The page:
The languishing shipyard at Burntisland is testimony to the Scottish Government’s impotence and failure in this regard.

Sturgeon and her colleagues are making a calculated risk that they can make moves towards speeding up and intensifying the transition process, but they know and we know that they are not in control of the sector and its drivers.

So we are in a conundrum that a pivotal part of the story about how Scotland gains independence and sees itself as a modern viable entity is not something that Scotland itself has control over.

THIS is one of the reasons to celebrate the new development at Nigg. Nigg Offshore Wind (Now) will be the UK’s largest offshore wind tower factory, opening in 2023, it will create more than 400 full time jobs. The site, north of Inverness will be 450 metres long and will cover an area of 38,000 square metres, “equivalent to more than five football pitches”.

It’s big.

The project is a consortium of corporate and government bodies. The £110 million project is a joint operation between Global Energy Group (GEG), which has its headquarters in Inverness, and Spanish offshore wind tower manufacturing specialist Haizea Wind Group.

A GEG spokesperson added that construction is expected to start in January next year, with site preparation and commissioning expected to take about 18 months. GEG added that staff historically employed in the oil and gas industry, will have the opportunity to be re-trained and up-skilled at the Nigg Skills Academy.

The factory is expected to receive funding support from the Scottish Government via Highlands and Islands Enterprise.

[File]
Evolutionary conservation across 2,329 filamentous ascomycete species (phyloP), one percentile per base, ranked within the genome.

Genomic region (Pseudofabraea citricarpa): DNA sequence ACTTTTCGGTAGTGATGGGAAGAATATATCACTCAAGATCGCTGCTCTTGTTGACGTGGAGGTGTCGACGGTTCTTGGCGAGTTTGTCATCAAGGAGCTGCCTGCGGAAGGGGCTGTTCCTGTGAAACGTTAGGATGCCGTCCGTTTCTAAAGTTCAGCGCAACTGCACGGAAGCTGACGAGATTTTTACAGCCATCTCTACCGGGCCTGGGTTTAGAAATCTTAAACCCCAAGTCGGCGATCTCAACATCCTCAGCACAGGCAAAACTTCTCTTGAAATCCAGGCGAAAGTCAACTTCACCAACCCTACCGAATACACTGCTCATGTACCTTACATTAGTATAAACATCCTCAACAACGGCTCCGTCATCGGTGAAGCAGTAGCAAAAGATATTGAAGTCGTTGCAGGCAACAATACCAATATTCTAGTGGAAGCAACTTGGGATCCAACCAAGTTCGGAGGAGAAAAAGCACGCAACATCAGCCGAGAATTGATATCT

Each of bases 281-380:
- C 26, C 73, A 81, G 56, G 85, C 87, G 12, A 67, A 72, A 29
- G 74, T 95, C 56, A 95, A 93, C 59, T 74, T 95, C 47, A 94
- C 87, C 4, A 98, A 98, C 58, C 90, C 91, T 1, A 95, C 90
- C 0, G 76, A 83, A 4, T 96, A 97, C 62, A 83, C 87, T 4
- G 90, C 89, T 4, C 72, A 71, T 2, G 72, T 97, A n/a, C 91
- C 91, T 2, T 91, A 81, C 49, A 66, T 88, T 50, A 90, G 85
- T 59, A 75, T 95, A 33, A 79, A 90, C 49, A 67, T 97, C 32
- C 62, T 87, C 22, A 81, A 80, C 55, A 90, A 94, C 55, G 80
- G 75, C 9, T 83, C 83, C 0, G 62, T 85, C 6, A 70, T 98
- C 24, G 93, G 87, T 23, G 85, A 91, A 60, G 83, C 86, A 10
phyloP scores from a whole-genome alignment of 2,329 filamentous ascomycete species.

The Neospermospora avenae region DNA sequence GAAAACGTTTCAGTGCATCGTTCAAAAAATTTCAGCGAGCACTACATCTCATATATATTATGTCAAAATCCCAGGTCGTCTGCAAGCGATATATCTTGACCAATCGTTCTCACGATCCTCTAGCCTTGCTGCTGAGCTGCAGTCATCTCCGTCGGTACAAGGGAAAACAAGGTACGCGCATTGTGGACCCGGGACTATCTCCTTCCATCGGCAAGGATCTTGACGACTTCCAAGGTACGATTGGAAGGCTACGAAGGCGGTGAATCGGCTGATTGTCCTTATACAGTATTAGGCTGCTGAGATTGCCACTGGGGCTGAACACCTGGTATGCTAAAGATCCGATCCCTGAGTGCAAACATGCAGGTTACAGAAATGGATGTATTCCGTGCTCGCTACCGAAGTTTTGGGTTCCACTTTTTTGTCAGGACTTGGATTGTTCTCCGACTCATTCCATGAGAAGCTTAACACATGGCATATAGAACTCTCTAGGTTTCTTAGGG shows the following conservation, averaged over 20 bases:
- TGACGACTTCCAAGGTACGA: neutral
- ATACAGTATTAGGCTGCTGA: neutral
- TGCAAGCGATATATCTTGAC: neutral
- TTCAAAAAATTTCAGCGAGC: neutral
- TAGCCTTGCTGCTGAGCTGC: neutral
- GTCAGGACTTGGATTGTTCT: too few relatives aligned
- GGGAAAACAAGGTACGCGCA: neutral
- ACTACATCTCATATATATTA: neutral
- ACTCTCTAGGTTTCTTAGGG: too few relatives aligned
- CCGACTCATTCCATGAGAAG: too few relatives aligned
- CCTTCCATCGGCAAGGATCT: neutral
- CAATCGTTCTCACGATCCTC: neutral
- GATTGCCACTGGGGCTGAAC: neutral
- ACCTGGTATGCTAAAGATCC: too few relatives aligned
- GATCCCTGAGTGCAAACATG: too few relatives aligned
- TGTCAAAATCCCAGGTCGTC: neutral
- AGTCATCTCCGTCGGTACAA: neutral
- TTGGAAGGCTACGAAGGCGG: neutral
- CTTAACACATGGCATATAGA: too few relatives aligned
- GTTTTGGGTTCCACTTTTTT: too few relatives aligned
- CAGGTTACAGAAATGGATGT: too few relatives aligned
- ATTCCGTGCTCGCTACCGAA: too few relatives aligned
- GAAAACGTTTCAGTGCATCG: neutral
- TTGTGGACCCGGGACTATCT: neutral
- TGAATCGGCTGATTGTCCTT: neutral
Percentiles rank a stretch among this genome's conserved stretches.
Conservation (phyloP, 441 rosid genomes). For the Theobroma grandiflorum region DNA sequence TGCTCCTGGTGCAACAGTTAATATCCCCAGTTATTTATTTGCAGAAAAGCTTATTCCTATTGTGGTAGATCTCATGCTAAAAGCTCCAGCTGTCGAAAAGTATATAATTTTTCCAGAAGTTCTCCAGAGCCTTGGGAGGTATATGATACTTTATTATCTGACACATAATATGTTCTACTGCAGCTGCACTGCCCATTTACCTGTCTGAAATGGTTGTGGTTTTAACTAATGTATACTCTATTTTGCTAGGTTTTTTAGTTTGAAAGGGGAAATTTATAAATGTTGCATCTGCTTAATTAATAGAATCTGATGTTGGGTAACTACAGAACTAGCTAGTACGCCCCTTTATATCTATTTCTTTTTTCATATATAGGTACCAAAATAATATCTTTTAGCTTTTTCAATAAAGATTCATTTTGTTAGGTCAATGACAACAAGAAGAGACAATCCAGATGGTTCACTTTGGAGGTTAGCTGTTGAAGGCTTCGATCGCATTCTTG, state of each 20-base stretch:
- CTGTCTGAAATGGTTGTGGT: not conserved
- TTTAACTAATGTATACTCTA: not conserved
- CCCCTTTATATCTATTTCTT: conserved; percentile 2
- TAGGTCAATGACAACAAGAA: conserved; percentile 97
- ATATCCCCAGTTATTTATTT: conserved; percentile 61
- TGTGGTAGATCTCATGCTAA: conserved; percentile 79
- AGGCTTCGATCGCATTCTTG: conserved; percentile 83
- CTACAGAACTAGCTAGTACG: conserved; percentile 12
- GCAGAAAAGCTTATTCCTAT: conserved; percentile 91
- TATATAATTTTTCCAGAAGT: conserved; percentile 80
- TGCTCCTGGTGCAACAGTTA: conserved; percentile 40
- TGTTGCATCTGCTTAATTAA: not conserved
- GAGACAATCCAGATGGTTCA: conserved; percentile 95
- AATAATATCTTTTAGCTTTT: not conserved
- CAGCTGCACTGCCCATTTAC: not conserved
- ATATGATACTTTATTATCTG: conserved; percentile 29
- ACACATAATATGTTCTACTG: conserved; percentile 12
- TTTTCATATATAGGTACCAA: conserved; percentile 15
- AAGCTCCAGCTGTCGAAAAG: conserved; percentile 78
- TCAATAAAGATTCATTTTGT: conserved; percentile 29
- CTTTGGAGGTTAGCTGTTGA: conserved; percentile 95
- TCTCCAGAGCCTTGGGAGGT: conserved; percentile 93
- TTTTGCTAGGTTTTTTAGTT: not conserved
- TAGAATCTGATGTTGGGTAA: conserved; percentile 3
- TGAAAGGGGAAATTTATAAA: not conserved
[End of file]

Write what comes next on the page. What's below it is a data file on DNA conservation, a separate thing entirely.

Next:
First Minister Nicola Sturgeon said: “We need bold, collective action to tackle the global climate emergency, and the growth of our renewables sector over the next 10 years will be truly transformative, helping to deliver a just transition to net zero and a greener, fairer future for us all.

“We are delighted to financially support this cutting edge offshore wind towers facility, through Highlands & Islands Enterprise.”

This is a great development but there will need to be more.

Three other observations are worth making about the importance of the just transition’s role in the process of moving towards Scottish independence.

The first is that the expectation that all workers involved in oil and gas will be able to move seamlessly to high-skilled high-paid employment in the same location.

​READ MORE: Lesley Riddoch: Despite what Alex Salmond says, the case for Cambo makes no sense

Tens of thousands should in transferable skills as the whole sector is dismantled and shut down and replaced by the likes of Nigg Offshore Wind. But not all will. Tempering expectation about what just transition is and isn’t is essential to its success.

Second we need a variety of scale of approaches and development. Projects in tidal, onshore wind, pump-storage and solar don’t all have to operate at the scale of the Nigg yard. In fact creating a landscape of smaller community-based renewables is much more likely to mean that the Scottish Government has control over their developments. Smaller-scale energy projects also tend to be ones that can be community-owned and can give long-term resilience to energy prices as well as contributing to the circular economy.

Finally much of the defensive narrative about why we need to keep Cambo has been centred around some key myths about fossil fuel imports and exports. But always absent from these debates is how we are making rapid and deep cuts in our own oil and gas use. How are we facilitating people to make that change?

Where is the Energy Descent Plan for Scotland? The “just transition” is not just from jobs in the oil and gas sectors it is from our own use of fossil fuels. Stopping Cambo is a huge victory but it is incomplete without this element. A vision of what are we for as well as what we are against is needed now.